– The tap water is not potable, but you can save money and avoid plastic waste by taking advantage of the free filtered drinking water available in most restaurants and hotels. This water is sourced from licensed distributers, which also supply the restaurants/bars with filtered ice.
– On arrival at the airport, look out for kiosks with cell providers offering “tourist SIM cards,” with data plans active for anywhere from a few days to a month. AIS, TrueMove H, and DTAC offer the most consistent coverage countrywide.
– Use a booking agent, since with a seemingly infinite number of train lines, bus routes, and boat schedules, you’ll save time, money, and brainpower by going to an agent. Tell them your end destination and they’ll arrange all the chutes and ladders to get you there.
– Ask for the meter because a common, yet avoidable scam occurs when a taxi driver does not switch on the meter, then charges a wildly higher rate upon arrival.
– Save even more hassle with the Grab App.
– Take the night train/night boat; at first look, the trains and cargo boats aren’t the most aesthetically pleasing, but once tucked into your bunk, it’s like your average hostel — only moving. Pro tips: book lower bunks, bring ear plugs or headphones, and wear your jumper, as they crank up the air-con.
Areas to Avoid
The deep south of Thailand along the Malaysian border is the only area regarded as unsafe. The region has experienced separatist violence since 2004, and today, there’s a constant military presence there to keep peace. However, the highway route that crosses the border is removed from the conflict, bussing hundreds of tourists across the border daily to Malaysia.
Wherever you are in the country, avoid “ping pong” or live sex shows. Not only are they officially illegal in Thailand, but they straddle a pretty murky grey area between what could be a consenting performer or straight-up sexual slavery and human trafficking. Thailand has been trying to combat its “sex tourism” image for years, but it’s the demand of curious tourists that keeps the abusive industry afloat. These shows are also hotspots for scams and corruption, advertising a low entry fee but then charging a super shady “exit fee” that is, of course, exponentially higher. Stick to the ladyboy shows – they’ll absolutely impress, and without the moral ambiguity.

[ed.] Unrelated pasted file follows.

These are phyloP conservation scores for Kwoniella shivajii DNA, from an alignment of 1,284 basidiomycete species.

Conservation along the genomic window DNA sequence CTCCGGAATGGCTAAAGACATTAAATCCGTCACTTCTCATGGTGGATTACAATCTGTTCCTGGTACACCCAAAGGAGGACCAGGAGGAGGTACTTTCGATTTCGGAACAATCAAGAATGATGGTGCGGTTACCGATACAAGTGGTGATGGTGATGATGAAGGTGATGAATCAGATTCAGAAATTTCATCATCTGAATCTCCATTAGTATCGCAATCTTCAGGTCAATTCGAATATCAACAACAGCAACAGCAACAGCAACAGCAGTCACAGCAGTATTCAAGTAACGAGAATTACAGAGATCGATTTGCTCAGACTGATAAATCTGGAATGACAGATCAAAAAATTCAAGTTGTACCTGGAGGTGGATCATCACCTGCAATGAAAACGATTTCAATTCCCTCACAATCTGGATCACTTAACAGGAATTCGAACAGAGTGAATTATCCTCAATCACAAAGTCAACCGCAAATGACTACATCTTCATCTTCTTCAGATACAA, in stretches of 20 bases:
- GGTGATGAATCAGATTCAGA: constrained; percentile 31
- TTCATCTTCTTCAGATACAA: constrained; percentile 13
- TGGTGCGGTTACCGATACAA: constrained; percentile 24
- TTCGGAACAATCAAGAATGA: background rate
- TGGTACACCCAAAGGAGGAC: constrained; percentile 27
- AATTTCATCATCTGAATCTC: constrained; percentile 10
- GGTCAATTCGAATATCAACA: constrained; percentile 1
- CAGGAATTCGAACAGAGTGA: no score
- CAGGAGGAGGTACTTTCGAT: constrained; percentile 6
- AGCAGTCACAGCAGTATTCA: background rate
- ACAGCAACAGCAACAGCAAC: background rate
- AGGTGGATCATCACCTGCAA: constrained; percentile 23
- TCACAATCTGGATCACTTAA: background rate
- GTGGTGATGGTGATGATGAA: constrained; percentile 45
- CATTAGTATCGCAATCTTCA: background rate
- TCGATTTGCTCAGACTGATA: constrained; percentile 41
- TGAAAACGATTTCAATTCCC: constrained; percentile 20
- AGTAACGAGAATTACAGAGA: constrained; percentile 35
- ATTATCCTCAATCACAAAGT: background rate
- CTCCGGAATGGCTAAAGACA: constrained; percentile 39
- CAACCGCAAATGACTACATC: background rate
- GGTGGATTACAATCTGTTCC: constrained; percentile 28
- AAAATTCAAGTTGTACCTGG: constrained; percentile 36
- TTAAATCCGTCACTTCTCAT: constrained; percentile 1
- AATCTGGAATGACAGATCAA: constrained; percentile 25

– Stay in a hostel — gone are the days of Leonardo DiCaprio’s Khao San nightmare in The Beach, as across Thailand today hostels are sometimes even nicer than local hotels. Dorm room not your thing? Book a private or semi-private room while still reaping all the social benefits of hostel life.
– Volunteer, since there are plenty of ways to give back to the community in Thailand and though many may require longer commitments, Trash Hero is a good place to start for a feel-good surge. The NGO has dozens of chapters around Thailand that meet up once a week to clean beaches or waterways, wrapping up with a sunset beer and food. Not only will you meet other travelers but actual community members.
Absolutely nothing will get you further in the eyes of Thai locals then demonstrating respect toward their culture. Avoid these common faux pas:
– Keep the bikini or swim trunks for the beach. As a deeply Buddhist country, it’s considered wildly inappropriate to walk around the streets in just swimwear.
– Keep your feet on the ground — while Thais are generally not offended by accidental cultural faux pas, putting your feet up on anything or pointing your feet at another person is still considered offensive.
– Travel sustainably — Thailand’s been in the media hot seat lately for its plastic waste problems, and recent studies indicate a significant portion of this plastic is generated by tourists. Either way, green is trendy today in Thailand, so use our guide for tips on traveling more sustainably.
– Learn Thai words — Thai is an admittedly tricky language, but knowing two simple phrases* will get you far with locals:
Hello = “Sah wah dee khaa”
Thank you = “Khob khun khaa” or just “khaa” is used informally
Pair each with a wai and you’re golden!
*Men replace “khaa” with “kap.”